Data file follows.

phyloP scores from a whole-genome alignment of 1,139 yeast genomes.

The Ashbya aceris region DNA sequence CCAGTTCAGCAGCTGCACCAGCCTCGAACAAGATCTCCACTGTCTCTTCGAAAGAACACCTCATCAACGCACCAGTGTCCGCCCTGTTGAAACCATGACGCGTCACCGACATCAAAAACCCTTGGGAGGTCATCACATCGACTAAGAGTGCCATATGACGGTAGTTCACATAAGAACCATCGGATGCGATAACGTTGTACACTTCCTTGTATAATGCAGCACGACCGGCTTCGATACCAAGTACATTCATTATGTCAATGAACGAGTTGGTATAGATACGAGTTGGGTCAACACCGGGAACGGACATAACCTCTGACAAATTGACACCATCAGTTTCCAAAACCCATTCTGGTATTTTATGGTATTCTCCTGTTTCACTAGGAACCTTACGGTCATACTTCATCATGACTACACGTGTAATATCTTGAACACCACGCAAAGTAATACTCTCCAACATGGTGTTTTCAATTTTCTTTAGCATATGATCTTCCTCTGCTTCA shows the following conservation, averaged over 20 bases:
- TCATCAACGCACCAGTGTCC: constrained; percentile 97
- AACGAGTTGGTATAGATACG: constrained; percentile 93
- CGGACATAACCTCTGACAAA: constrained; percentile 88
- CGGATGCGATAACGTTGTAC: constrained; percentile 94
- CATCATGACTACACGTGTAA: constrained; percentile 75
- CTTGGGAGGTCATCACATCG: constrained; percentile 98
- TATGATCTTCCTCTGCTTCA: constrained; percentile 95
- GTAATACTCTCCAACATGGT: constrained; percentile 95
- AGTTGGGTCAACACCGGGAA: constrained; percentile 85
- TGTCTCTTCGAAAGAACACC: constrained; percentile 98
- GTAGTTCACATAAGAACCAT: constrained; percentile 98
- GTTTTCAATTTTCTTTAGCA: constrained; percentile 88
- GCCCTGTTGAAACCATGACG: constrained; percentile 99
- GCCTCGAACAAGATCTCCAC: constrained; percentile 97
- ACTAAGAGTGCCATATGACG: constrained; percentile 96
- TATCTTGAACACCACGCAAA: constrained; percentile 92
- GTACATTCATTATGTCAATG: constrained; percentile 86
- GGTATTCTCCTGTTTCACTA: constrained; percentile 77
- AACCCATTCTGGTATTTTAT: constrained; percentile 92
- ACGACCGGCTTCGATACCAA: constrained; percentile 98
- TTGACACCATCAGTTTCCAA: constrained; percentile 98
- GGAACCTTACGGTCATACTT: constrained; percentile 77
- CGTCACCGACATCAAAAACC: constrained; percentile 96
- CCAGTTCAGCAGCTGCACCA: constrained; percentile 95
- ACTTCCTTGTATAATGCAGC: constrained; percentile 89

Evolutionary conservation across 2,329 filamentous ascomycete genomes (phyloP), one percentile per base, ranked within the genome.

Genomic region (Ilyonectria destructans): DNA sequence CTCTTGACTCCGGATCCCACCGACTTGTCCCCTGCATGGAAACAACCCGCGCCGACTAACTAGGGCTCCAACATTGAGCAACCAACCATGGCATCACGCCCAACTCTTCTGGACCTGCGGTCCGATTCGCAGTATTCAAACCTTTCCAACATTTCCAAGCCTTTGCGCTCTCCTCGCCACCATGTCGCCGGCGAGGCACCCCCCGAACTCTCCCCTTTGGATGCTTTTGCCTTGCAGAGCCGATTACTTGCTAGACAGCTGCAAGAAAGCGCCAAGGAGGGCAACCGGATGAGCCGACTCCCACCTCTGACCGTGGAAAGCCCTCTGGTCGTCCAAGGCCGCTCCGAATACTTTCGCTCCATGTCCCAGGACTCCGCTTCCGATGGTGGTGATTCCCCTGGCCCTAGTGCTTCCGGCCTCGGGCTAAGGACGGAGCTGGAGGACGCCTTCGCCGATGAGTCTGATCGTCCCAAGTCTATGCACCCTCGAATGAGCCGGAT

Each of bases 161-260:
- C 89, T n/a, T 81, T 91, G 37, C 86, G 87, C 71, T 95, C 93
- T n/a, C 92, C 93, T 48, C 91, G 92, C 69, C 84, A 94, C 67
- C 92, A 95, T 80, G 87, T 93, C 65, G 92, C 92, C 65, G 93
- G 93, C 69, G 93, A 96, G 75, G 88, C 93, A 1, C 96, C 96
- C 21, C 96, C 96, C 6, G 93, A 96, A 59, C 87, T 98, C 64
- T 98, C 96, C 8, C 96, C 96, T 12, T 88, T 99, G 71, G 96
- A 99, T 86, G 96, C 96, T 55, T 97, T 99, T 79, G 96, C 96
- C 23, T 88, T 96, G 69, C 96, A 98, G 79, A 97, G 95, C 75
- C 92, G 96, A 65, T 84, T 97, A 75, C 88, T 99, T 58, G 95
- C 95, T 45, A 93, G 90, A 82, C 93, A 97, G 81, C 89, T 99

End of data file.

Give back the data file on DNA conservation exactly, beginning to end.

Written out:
phyloP scores from a whole-genome alignment of 1,139 yeast genomes.

The Ashbya aceris region DNA sequence CCAGTTCAGCAGCTGCACCAGCCTCGAACAAGATCTCCACTGTCTCTTCGAAAGAACACCTCATCAACGCACCAGTGTCCGCCCTGTTGAAACCATGACGCGTCACCGACATCAAAAACCCTTGGGAGGTCATCACATCGACTAAGAGTGCCATATGACGGTAGTTCACATAAGAACCATCGGATGCGATAACGTTGTACACTTCCTTGTATAATGCAGCACGACCGGCTTCGATACCAAGTACATTCATTATGTCAATGAACGAGTTGGTATAGATACGAGTTGGGTCAACACCGGGAACGGACATAACCTCTGACAAATTGACACCATCAGTTTCCAAAACCCATTCTGGTATTTTATGGTATTCTCCTGTTTCACTAGGAACCTTACGGTCATACTTCATCATGACTACACGTGTAATATCTTGAACACCACGCAAAGTAATACTCTCCAACATGGTGTTTTCAATTTTCTTTAGCATATGATCTTCCTCTGCTTCA shows the following conservation, averaged over 20 bases:
- TCATCAACGCACCAGTGTCC: constrained; percentile 97
- AACGAGTTGGTATAGATACG: constrained; percentile 93
- CGGACATAACCTCTGACAAA: constrained; percentile 88
- CGGATGCGATAACGTTGTAC: constrained; percentile 94
- CATCATGACTACACGTGTAA: constrained; percentile 75
- CTTGGGAGGTCATCACATCG: constrained; percentile 98
- TATGATCTTCCTCTGCTTCA: constrained; percentile 95
- GTAATACTCTCCAACATGGT: constrained; percentile 95
- AGTTGGGTCAACACCGGGAA: constrained; percentile 85
- TGTCTCTTCGAAAGAACACC: constrained; percentile 98
- GTAGTTCACATAAGAACCAT: constrained; percentile 98
- GTTTTCAATTTTCTTTAGCA: constrained; percentile 88
- GCCCTGTTGAAACCATGACG: constrained; percentile 99
- GCCTCGAACAAGATCTCCAC: constrained; percentile 97
- ACTAAGAGTGCCATATGACG: constrained; percentile 96
- TATCTTGAACACCACGCAAA: constrained; percentile 92
- GTACATTCATTATGTCAATG: constrained; percentile 86
- GGTATTCTCCTGTTTCACTA: constrained; percentile 77
- AACCCATTCTGGTATTTTAT: constrained; percentile 92
- ACGACCGGCTTCGATACCAA: constrained; percentile 98
- TTGACACCATCAGTTTCCAA: constrained; percentile 98
- GGAACCTTACGGTCATACTT: constrained; percentile 77
- CGTCACCGACATCAAAAACC: constrained; percentile 96
- CCAGTTCAGCAGCTGCACCA: constrained; percentile 95
- ACTTCCTTGTATAATGCAGC: constrained; percentile 89

Evolutionary conservation across 2,329 filamentous ascomycete genomes (phyloP), one percentile per base, ranked within the genome.

Genomic region (Ilyonectria destructans): DNA sequence CTCTTGACTCCGGATCCCACCGACTTGTCCCCTGCATGGAAACAACCCGCGCCGACTAACTAGGGCTCCAACATTGAGCAACCAACCATGGCATCACGCCCAACTCTTCTGGACCTGCGGTCCGATTCGCAGTATTCAAACCTTTCCAACATTTCCAAGCCTTTGCGCTCTCCTCGCCACCATGTCGCCGGCGAGGCACCCCCCGAACTCTCCCCTTTGGATGCTTTTGCCTTGCAGAGCCGATTACTTGCTAGACAGCTGCAAGAAAGCGCCAAGGAGGGCAACCGGATGAGCCGACTCCCACCTCTGACCGTGGAAAGCCCTCTGGTCGTCCAAGGCCGCTCCGAATACTTTCGCTCCATGTCCCAGGACTCCGCTTCCGATGGTGGTGATTCCCCTGGCCCTAGTGCTTCCGGCCTCGGGCTAAGGACGGAGCTGGAGGACGCCTTCGCCGATGAGTCTGATCGTCCCAAGTCTATGCACCCTCGAATGAGCCGGAT

Each of bases 161-260:
- C 89, T n/a, T 81, T 91, G 37, C 86, G 87, C 71, T 95, C 93
- T n/a, C 92, C 93, T 48, C 91, G 92, C 69, C 84, A 94, C 67
- C 92, A 95, T 80, G 87, T 93, C 65, G 92, C 92, C 65, G 93
- G 93, C 69, G 93, A 96, G 75, G 88, C 93, A 1, C 96, C 96
- C 21, C 96, C 96, C 6, G 93, A 96, A 59, C 87, T 98, C 64
- T 98, C 96, C 8, C 96, C 96, T 12, T 88, T 99, G 71, G 96
- A 99, T 86, G 96, C 96, T 55, T 97, T 99, T 79, G 96, C 96
- C 23, T 88, T 96, G 69, C 96, A 98, G 79, A 97, G 95, C 75
- C 92, G 96, A 65, T 84, T 97, A 75, C 88, T 99, T 58, G 95
- C 95, T 45, A 93, G 90, A 82, C 93, A 97, G 81, C 89, T 99